Tue, Apr 29, 2014 Bill Sweeney United States

Here is the original comment "I wouldn't necessarily argue that the CIO at Commerce should control every single dollar of IT spending," he said. "We have satellites up in space doing Earth observations, and my office certainly doesn't have expertise in satellites. If you're talking about budget control, focus it more on the commodities because that's what is common to most organizations and harder for organizations to argue is unique to them. This is the classic confusion between responsibility and accountability The agency is responsible for the satellite program. The CIO is accountable for the effective and efficient execution of the program. The challenge for the CIO is that most "tech programs" involve a lot more than tech. The CIO must be able to raise issues with the program resulting from tech or non-tech and hold the department responsible for resolving the issues. The authority for the CIO to do so must come from the top. Easier said than done if the roles and responsibilities in government are not clear. Perhaps Clinger-Cohen should be revisited to make those responsibilities clear and set forth the implicatins for non-compliance.

Mon, Apr 28, 2014

As a former federal Dept. CIO, I'm sure Mr. Balutis is keenly aware of the challenges of that role. One challenge is that the CIO's scope is simply too broad and too diverse, especially in the larger federal Departments. Having also worked in federal CIO offices for many years, I've seen how well the Dept-level IT office develops and supports mission systems for the bureaus -- which is to say, usually not very well. In a well run organization, the mission systems really are better delivered by the bureaus, operating divisions, etc. within a larger Department. These bureaus are the level at which the requirements are understood, the designers have direct access to the users, and the budgets for mission systems are usually appropriated at this level. These are facts that are hard to change. No matter how much we may want to centralize authority in a Department-level CIO, there will always be things that are better handled at the level that's closer to the reality of daily mission operations. Current thinking at many federal Agencies is for Dept-level IT to provide platforms and infrastructure that can be used by those who develop the mission systems at the bureau level. This is opening up a longer conversation, but in summary, the Department can provide the technical backend (and security) for its bureaus to develop their own apps/custom solutions and manage their own information. Perhaps in a few years, things will have changed again and the pendulum will swing back the other way, but this seems to be where things are right now.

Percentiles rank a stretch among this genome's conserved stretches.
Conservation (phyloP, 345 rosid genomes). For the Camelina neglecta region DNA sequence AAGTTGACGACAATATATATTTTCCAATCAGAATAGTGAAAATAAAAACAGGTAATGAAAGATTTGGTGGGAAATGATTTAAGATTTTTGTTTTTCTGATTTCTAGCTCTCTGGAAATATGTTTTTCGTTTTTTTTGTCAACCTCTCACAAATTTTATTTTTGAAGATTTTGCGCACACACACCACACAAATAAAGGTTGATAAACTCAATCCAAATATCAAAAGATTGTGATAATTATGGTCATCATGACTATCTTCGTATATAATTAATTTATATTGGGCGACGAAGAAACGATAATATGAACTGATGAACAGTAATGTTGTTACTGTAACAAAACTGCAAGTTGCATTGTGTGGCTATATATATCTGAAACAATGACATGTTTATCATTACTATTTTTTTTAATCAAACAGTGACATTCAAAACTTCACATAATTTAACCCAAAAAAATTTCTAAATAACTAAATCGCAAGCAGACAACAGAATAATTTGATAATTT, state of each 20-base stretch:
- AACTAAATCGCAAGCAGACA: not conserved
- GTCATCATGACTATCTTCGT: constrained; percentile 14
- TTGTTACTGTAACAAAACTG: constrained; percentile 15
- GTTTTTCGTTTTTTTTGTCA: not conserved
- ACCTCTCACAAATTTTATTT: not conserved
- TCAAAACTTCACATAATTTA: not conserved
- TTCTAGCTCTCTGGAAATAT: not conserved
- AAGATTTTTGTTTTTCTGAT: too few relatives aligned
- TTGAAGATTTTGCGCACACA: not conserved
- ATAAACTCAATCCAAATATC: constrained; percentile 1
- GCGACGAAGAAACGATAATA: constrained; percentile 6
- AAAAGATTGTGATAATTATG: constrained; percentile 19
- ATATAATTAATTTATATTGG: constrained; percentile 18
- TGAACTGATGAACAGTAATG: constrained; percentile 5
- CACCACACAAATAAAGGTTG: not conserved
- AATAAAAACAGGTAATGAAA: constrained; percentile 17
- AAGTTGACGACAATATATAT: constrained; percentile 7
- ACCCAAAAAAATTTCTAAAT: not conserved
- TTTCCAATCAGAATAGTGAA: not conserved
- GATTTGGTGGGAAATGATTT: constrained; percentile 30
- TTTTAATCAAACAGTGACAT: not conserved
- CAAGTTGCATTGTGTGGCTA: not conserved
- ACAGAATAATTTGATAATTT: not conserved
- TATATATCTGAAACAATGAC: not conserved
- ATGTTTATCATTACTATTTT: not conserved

Mon, Apr 28, 2014

I agree there should not be CIO's. The work force is now IT savy enough, to know what's out there and much more able to spend their money wisely on what they need to get their core mission accomplished. Having some CIO trying to "control" IT spending misses the point. Agencies know how best to spend their IT dollars without the need for a CIO.

Mon, Apr 28, 2014

The idea information technology can be transformative is a bit of a misnomer. In any noteworthy example transformative technologies are disruptive. In most American Corporations the objective is sustainment the only purpose of technology is to increases productivity by applying net present value analysis. Soon most of these companies will be more like trust fund babies, and then comes the disruption. In any event, the synonyms catharsis or life-changing don’t just come to mind they are essential after-the-fact adjectives of the postmortem. Such is the influence of emergence as if many understand the meaning of our experience even years after the fact. So to answer your question: Does anyone want to be a CIO? Not anyone worth promoting or hiring. For the right person will never fit the bill. A better question is: why does FCW pitch a lot of softballs? Is FCW trying to placate their advertisers by not disrupting the status quo, (with just a modicum of discord to throw the dogs off)? No wonder the reporting on this subject is historically weak. No worries it’s all tulipomania.